Friday, July 11, 2014

How to Grow your Own Local Produce


How to grow your own local produce?

A recipe to grow your own vegetables

The day after I wrote my previous blog, the one about the food trends, I received a message from a Facebook friend, living in California. She sent me a couple of stunning pictures,  showcasing her, I must say, very impressive vegetable garden, the place was beautifully kept and what impressed me most was that everything they had planted was growing in pots.

The idea

Jalapeno Peppers
I thought that when all these incredible looking vegetables can grow in pots than all of us should be able to have our own home grown produce.  Maybe we do not all have or live in a Californian climate but there are definitely vegetables that can grow in different climates and when they can grow in pots you should be able to grow them anywhere, on your balcony or indoors, in case you do not have a garden.

Upon asking, she told me that the pots, they are all black, become very hot and they need to water them daily because the climate she lives in is pretty hot at times. She gets her husband to do the watering, I found that an idea on itself. 

I live in a hot climate as well, but have not been able to grow even one vegetable in a pot, the proof is on the left, so I decided to try and figure out how and what is the best way to grow your own vegetables.

I Googled it –up.  Unfortunately for me, I do not know a lot about gardening let alone vegetable gardening, I rely on what I read (and think that I can believe what I read), in that respect I always get a little up-set when I come across statements that are not helping me. The first statement I found was ‘You can grow vegetables in a pot, even when you do not have much sunny ground’. Next line ‘all you need is a big pot, soil and six hours of sun per day. Poof, I am out.  To be fair I decided to read a bit further and found that six hours of sunlight actually meant six hours of daylight, benefit of the doubt for that one.

How to start and what you need

Important part is the type of soil to use, sounds like getting the right ingredients to cook a dish, I understand that a lot better. Temperature of the soil seems to be important as well, also something I can comprehend. Gardening is like cooking and can therefore be fun.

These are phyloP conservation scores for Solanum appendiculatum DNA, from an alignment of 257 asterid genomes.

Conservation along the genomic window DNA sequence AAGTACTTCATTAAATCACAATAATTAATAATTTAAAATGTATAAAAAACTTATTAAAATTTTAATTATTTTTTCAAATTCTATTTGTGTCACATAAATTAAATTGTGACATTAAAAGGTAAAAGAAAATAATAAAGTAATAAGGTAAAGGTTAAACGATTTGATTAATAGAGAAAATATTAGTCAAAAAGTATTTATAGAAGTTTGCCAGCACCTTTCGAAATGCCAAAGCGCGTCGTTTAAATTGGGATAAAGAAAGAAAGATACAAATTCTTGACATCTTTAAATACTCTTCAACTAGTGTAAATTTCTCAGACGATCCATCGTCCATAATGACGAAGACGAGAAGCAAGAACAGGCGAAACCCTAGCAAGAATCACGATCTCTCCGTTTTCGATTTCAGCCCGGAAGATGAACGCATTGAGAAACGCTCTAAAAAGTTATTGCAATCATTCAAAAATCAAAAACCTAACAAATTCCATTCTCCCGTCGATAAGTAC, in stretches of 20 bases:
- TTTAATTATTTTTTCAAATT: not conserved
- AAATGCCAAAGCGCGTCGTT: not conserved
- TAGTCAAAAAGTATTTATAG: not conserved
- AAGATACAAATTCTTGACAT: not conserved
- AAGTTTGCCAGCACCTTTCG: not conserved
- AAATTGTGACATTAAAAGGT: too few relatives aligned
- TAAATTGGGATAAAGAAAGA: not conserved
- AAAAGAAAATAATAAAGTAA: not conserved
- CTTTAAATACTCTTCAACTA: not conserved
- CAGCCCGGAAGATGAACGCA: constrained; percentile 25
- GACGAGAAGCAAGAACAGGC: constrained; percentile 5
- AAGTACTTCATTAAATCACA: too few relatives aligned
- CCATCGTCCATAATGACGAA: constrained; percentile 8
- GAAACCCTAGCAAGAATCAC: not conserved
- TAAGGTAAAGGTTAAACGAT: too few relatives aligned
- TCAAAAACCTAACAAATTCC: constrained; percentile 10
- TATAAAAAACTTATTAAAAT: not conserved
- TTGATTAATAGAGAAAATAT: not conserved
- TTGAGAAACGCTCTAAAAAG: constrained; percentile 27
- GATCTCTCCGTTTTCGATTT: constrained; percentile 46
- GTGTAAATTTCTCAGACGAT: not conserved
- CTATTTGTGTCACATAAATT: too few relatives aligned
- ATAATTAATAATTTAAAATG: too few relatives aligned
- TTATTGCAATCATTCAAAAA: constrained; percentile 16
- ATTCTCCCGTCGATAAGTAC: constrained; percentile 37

Potting medium

You need to use a high quality mix containing peat moss and perlite, blend in a complete fertilizer, preferably an organic one containing alfalfa meal, bone meal or kelp meal. It is starting to sound like a recipe by now and I am getting more exited. Soil polymers help to regulate the dry wet cycle especially when you water by hand, these small crystals absorb their weight more than one hundred times in water and keep the roots of your precious baby plants moist when you forget to water them for a day or so.

Some soil temperatures at planting time:

Beans              at least 60 degrees
Carrots            at least 55 degrees
Cucumbers      at least 70 degrees
Eggplant          at least 70 degrees
Peppers           at least 60 degrees
Potatoes          at least 45 degrees

When you get your soil temperature within this range, you’re off to a pretty good start. 

Any vegetable that grows in the ground can be grown in a container, as long as you use drainable pots. Big sized crops like pumpkins may not be worth the effort but you don’t have to stick with so called patio varieties. Most standard size vegetables are suitable for container or pot culture. For beans and carrots, plan to sow the seeds directly in the soil filled container. Grow other types of vegetables from seed or purchase ready to go plants. Eggplants, peppers and tomatoes take about eight weeks to develop into seedlings ready to be replanted into a bigger pot.  

Loads of Tomatoes
I truly believe that growing your own vegetables is worth a try and can be very rewarding and cost saving. I wish to thank my Facebook friend for this great idea and allowing me to use the pictures from her vegetable garden.

When you become a successful gardener and have a respectable harvest. 
Pre-prepare the excessive crops, vacuum and freeze. 

That remains a splendid idea. 

By: The gardener under study. Marinus Hoogendoorn     


Andrea Robinson said...

Sounds like a great idea and probably easier than gardening in the ground when you have hard pan like I do. I think it would be decorative, too.

I'm good with houseplants, but I've never tried a vegetable garden before. I've had friends who did, and the yield they got was amazing! With the pots, you wouldn't have to worry about gophers!

Would you still have to spray plants with some kind of insect control? I have heard of organic gardeners picking off the bugs or wiping down the leaves with a detergent solution. Do you have any advice about that?

Thanks for another great article.

Marinus said...


I use dish washing detergent mixed with water to get rid of bugs, read somewhere that cucumber slices work, I have tried but am not too sure if it worked.

Andrea Ryan-Nugent said...

I completely agree that growing your own fruits and vegetables are a great idea. I usually have not had a lot of luck starting them from seeds so I usually buy them as seedlings which I also like because they will grow a bit quicker which is ideal for me.